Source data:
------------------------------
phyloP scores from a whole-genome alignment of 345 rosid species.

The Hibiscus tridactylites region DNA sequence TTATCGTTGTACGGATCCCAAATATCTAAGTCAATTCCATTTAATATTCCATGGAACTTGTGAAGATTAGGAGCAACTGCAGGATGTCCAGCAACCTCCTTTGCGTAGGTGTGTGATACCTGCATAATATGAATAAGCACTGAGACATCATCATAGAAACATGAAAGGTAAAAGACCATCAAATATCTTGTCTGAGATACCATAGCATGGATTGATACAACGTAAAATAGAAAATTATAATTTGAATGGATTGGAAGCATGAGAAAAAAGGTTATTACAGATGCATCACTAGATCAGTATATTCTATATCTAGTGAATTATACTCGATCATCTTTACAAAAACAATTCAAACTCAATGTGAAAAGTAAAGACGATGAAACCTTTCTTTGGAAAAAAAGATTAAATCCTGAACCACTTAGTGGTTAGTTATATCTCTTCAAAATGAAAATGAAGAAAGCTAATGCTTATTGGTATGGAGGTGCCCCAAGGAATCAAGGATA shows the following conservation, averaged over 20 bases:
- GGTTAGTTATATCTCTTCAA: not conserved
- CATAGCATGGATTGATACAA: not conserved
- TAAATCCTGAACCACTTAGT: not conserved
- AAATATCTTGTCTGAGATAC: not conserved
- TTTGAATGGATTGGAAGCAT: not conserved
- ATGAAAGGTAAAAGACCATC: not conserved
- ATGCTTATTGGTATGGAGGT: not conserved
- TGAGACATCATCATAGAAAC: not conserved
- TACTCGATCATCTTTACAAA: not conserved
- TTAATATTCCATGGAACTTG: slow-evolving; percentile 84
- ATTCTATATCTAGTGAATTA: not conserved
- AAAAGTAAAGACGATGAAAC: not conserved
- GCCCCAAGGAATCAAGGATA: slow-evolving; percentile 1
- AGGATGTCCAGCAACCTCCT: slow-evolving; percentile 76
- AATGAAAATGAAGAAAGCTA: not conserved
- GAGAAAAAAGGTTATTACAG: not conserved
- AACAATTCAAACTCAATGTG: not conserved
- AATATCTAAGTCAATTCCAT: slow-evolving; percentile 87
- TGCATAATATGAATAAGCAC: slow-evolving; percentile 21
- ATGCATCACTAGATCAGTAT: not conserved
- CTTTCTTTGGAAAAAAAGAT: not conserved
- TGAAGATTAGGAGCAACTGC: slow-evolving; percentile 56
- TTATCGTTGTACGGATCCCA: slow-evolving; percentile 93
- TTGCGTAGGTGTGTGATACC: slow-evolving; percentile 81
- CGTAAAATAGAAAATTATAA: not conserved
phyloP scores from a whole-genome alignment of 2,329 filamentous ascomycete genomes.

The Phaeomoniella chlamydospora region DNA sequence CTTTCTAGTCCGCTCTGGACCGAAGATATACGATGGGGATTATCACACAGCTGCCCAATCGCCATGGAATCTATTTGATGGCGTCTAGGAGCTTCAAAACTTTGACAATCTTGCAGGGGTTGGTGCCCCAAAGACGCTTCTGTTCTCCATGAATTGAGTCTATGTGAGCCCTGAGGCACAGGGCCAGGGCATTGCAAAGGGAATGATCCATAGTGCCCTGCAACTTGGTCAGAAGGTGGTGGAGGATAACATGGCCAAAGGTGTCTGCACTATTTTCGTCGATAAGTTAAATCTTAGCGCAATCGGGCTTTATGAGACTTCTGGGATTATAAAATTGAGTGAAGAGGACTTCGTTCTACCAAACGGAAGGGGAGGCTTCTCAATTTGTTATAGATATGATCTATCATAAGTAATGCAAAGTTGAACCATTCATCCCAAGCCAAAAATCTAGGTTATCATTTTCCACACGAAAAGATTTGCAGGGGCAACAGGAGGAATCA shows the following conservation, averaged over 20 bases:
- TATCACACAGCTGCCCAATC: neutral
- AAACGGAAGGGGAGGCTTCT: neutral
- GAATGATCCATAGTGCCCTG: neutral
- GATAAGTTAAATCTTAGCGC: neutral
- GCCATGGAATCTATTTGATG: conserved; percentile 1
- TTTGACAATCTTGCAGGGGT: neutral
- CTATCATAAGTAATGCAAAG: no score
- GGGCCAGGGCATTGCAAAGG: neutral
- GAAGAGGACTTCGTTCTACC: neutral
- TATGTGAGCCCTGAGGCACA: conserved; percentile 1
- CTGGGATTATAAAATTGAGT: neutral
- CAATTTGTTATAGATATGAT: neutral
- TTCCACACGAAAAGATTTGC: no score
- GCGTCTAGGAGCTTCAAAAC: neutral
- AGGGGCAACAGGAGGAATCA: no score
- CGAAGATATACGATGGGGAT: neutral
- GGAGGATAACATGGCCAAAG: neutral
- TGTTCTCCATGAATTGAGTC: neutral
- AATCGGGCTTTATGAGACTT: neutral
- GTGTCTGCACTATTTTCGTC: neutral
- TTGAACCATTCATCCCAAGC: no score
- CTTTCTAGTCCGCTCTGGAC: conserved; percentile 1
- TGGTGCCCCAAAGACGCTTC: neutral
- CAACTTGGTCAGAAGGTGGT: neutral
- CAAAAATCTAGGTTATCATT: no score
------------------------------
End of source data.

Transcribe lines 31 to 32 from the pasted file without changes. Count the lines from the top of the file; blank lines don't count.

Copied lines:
- AAACGGAAGGGGAGGCTTCT: neutral
- GAATGATCCATAGTGCCCTG: neutral